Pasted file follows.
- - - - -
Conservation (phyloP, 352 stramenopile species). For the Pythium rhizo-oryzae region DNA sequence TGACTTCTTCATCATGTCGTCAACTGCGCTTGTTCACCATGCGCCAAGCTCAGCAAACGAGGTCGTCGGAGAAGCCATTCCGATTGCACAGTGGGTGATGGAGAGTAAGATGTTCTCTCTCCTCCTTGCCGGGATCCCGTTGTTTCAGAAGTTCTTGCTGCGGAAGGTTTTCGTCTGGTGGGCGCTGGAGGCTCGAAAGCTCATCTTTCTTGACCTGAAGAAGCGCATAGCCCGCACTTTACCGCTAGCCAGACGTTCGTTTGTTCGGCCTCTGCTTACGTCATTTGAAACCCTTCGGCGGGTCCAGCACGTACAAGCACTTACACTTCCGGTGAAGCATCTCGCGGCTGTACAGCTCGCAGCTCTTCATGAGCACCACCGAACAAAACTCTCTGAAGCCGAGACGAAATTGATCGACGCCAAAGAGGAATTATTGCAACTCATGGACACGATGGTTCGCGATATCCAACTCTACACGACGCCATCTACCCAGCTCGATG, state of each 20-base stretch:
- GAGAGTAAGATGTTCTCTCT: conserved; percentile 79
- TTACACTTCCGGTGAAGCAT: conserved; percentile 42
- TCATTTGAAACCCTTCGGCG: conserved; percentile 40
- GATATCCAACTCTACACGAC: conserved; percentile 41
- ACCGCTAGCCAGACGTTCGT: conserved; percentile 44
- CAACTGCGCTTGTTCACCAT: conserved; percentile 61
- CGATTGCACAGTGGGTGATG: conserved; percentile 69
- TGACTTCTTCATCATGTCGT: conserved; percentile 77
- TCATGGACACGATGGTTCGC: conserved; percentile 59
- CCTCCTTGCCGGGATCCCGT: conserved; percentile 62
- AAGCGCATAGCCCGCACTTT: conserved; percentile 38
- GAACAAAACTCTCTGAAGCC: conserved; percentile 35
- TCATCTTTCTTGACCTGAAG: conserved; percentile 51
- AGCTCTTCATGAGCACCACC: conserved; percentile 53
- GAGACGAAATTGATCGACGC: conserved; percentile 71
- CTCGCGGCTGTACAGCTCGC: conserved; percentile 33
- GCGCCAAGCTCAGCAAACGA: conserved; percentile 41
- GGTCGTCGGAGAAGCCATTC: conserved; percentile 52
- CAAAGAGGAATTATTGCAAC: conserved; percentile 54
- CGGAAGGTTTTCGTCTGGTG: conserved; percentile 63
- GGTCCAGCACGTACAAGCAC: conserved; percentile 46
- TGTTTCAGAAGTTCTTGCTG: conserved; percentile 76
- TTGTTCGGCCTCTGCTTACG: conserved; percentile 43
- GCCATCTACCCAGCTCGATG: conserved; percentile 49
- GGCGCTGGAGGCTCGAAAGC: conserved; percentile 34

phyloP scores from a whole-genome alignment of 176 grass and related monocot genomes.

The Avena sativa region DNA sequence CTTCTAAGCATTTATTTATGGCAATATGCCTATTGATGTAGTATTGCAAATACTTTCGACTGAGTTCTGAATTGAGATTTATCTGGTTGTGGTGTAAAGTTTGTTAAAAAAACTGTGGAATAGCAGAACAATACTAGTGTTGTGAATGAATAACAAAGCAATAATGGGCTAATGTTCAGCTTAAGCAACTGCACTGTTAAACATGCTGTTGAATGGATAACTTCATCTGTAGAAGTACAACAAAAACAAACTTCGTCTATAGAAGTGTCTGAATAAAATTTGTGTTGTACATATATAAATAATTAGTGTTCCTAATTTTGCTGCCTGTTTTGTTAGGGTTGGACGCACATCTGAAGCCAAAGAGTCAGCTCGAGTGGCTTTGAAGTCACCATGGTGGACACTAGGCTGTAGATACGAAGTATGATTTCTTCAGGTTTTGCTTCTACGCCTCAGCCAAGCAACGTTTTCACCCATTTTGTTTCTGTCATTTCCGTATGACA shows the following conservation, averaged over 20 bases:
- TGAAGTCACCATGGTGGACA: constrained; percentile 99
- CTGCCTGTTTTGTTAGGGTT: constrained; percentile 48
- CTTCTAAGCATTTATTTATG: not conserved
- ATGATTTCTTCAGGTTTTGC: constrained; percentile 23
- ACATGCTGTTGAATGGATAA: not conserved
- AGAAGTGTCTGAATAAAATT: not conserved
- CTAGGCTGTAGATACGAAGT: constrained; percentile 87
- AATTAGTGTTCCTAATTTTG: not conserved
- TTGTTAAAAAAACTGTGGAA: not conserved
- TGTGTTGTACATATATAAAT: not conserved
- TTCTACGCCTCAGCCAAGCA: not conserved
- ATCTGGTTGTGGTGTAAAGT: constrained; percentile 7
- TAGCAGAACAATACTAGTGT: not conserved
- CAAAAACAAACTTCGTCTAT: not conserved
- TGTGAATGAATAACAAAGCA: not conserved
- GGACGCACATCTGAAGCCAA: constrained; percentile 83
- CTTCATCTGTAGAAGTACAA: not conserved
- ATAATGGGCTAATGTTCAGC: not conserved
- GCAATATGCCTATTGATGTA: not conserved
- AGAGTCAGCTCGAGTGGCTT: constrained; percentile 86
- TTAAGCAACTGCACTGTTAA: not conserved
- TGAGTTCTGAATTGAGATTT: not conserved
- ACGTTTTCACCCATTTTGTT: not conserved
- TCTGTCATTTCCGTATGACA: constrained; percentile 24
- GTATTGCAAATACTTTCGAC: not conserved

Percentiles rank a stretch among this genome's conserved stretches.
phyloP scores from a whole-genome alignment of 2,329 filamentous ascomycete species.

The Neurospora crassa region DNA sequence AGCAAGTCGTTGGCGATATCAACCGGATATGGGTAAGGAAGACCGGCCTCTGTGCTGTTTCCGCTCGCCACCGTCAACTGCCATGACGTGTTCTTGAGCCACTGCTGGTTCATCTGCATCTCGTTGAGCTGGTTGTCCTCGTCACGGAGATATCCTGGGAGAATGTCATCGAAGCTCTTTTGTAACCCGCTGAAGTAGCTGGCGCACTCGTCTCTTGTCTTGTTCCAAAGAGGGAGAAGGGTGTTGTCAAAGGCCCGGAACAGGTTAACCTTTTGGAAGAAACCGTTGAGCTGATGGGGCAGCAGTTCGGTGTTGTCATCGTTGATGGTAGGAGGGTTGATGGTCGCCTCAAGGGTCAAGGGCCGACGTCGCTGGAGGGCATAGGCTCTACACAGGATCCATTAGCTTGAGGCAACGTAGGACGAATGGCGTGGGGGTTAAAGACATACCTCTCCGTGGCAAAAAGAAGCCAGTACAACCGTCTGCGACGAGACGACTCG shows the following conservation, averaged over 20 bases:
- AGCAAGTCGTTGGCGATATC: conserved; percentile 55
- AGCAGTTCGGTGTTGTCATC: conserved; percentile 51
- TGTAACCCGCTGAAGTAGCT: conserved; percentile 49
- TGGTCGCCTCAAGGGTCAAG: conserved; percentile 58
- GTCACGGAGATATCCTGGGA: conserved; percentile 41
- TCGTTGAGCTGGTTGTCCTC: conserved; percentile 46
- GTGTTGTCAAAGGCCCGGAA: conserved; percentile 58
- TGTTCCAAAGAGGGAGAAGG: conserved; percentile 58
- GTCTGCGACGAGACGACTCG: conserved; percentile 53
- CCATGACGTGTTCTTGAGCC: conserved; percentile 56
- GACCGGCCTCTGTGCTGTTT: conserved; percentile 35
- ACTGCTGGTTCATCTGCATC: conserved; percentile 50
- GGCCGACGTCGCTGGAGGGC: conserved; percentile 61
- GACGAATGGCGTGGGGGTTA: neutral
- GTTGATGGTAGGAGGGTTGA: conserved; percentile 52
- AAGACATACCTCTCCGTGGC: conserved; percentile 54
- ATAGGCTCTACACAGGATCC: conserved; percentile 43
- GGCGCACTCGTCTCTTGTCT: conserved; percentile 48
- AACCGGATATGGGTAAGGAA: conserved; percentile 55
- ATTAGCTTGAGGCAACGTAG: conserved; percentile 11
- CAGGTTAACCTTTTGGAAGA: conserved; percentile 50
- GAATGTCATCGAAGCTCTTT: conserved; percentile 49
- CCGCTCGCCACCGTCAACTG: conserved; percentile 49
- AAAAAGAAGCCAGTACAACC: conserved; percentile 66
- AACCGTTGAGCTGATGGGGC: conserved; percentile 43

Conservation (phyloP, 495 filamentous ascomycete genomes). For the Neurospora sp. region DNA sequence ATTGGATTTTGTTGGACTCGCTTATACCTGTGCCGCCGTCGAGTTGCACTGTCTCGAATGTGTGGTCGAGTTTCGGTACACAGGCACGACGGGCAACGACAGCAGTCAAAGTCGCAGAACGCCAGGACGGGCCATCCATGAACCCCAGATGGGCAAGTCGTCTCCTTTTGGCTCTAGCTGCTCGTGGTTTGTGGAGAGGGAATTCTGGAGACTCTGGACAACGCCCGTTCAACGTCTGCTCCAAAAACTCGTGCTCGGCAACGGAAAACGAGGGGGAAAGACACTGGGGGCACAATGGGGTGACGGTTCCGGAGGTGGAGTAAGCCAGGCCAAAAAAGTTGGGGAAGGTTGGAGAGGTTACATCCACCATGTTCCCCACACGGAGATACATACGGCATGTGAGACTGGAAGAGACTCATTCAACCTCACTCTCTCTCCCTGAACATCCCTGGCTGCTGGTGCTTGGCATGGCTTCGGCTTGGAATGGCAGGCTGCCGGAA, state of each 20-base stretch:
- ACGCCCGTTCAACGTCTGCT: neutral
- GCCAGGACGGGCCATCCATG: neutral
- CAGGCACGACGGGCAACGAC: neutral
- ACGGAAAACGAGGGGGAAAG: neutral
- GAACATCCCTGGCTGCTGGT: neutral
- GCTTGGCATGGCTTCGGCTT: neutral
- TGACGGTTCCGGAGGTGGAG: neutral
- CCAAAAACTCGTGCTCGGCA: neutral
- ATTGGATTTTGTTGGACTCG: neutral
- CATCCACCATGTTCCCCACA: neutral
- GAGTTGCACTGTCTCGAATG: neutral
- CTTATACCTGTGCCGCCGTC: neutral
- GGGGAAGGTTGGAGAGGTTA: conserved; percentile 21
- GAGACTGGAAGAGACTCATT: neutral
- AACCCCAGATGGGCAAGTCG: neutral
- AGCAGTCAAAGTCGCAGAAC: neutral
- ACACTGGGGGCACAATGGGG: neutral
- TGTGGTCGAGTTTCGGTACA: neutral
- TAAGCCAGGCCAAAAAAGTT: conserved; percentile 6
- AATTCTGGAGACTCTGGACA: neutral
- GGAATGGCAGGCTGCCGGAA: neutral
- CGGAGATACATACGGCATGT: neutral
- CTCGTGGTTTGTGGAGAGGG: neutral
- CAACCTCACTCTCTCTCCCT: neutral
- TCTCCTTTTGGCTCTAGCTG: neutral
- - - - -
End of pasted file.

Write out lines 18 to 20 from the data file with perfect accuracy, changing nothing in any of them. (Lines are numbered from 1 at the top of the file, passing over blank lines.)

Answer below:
- GCGCCAAGCTCAGCAAACGA: conserved; percentile 41
- GGTCGTCGGAGAAGCCATTC: conserved; percentile 52
- CAAAGAGGAATTATTGCAAC: conserved; percentile 54